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Alternative Energy Helicopters


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I was just reading about all the new hybrid and electric cars that will be coming into production soon. It got me wondering if there is any similar research being done for helicopters.

 

The only things I've found on the internet about this are a vague reference about military testing and an article about an unmanned fuel cell mini-helicopter. (Links below)

 

Military Testing

http://stinet.dtic.mil/oai/oai?verb=getRec...ifier=ADA375801

 

Mini-Helicopter

http://www.hydrogencarsnow.com/blog2/index...opper-unveiled/

 

Do you think full-size electric or fuel cell helicopters are a possibility?

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The quick answer is no, not right now.

 

The problem with both is weight. For the purely electric, the weight comes from batteries: they simply don't have the ability to store the energy needed. I don't remember all the details, but I once did a back-of-the-envelope calculation where I took an R-22, subtracted out the weight of the motor and fuel, and replaced them with electric motor and Lithium Ion batteries (I think I even replaced the allowable passenger weight with batteries, if I remember right). Using the known specific energy of the batteries, I came up with about 10 minutes of flight time. Flight of any sort, but especially vertical flight is very energy intesive, which is something you just can't get around.

 

For fuel cells, there are two problems: the weight of the fuel containment (assuming you're using H2 as your fuel; there are technologies that reform other fuels, but that adds more weight): whether you're going for high pressure or crygenic storage, or if you want to use metal hydride storage. Also, the fuel cells themselves tend to be heavy. And then there is the problem of fuel supply: if you're going to use a reformed hydrocarbon, it would almost be just as well to burn it outright; if you're going to use hydrogen, where is it going to come from?

 

Unless there is a huge breakthrough in battery technology, fuel cells are the most likely technology to produce an electric aircraft, but I think there's a way to go.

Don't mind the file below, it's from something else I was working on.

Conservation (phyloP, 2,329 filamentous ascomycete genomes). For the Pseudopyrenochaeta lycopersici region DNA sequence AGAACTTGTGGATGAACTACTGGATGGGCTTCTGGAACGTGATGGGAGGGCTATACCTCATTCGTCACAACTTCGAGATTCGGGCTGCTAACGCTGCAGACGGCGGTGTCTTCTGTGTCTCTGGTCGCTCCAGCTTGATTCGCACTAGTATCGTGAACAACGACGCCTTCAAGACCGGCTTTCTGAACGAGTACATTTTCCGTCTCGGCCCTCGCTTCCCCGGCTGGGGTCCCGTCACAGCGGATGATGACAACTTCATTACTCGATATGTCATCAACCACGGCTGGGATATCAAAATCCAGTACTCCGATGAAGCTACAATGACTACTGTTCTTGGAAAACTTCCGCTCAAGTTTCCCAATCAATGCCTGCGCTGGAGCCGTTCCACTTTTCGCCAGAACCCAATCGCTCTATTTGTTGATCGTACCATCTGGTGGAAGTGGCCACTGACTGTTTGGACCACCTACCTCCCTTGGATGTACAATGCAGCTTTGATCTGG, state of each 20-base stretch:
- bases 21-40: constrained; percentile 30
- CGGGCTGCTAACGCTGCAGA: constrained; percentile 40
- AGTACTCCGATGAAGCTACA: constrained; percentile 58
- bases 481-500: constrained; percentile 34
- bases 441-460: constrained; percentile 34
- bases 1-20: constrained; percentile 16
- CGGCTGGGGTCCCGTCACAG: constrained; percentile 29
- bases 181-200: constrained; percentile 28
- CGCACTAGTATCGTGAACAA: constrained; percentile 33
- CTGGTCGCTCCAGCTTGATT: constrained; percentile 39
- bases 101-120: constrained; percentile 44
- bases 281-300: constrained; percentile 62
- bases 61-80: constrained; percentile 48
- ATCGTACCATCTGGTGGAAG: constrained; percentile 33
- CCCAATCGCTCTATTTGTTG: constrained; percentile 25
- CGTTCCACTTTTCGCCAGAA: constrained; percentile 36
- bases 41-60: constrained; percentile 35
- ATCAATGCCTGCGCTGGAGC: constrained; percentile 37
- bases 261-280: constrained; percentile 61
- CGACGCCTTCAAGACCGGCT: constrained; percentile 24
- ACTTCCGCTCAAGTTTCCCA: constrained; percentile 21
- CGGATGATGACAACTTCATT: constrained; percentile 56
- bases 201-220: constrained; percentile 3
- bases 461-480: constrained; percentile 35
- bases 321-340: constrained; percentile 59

Incidentally, when you search online, you might want to see what's going on in the experimental fixed-wing world. Their energy demands are a bit less than for rotary-wing, and I think that there are a couple of project to make an electic airplane that are under way.

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A flying wing is a far different thing than a flying helicopter. Properly designed, you don't need much power to keep an airplane flying. Motor gliders only need the engine for takeoff and landing, and occasional use in the air. They don't go fast, or carry much payload, but they fly. Helicopters need massive amounts of constant power to fly, and nothing else comes close to a turbine engine for power/weight ratios. Piston engines work, but they provide less power for the same weight, or more. Batteries or solar power are orders of magnitude less powerful, and simply can't provide the power needed for a full-size helicopter, although they can power models for a few minutes. Clean, cheap power, without the need for fossil fuels is the holy grail of aviation, automotive, and other engineering, but they're not close to being available. There has been relatively little research on alternative energy sources done in the past few years, because the government refuses to fund it.

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These guys claim to have a process for making a biofuel drop-in replacement for 100LL. They claim to be 18 months from full-scale production. Of course, 18 months sounds a lot like "any time soon now"... but this is one that'd be really nice, if true.
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Do you think full-size electric or fuel cell helicopters are a possibility?

 

In the view of the exploding oil price I am confident that within the next 50 years the transition to all electric aircrafts should be done. What we need are fuel cells with high power to weight ratio and gearless electric motors that can convert the DC currents from the fuel-cells directly into torque.

 

I have invented a homopolar DC motor especially for contrarotating rotors. The estimated power-to-weight-ratio is 0.6 kW/kg for the superconducting version. You can view my design on the frontpage of my homepage

 

 

Best regards

 

Friedbert

 

_____________________________________

 

Imagination is more important than knowledge (Albert Einstein)

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I think by the time they figure out the weight to power ratio good enough for rotary flight, we'll be flying on impulse engines and warp drive. The helo will be the thing of the past.

 

Yes...but then it has to be tested and certified for and by the FAA. And by the time that happens a whole OTHER drive system more advanced than impulse and warp will be invented. :rolleyes:

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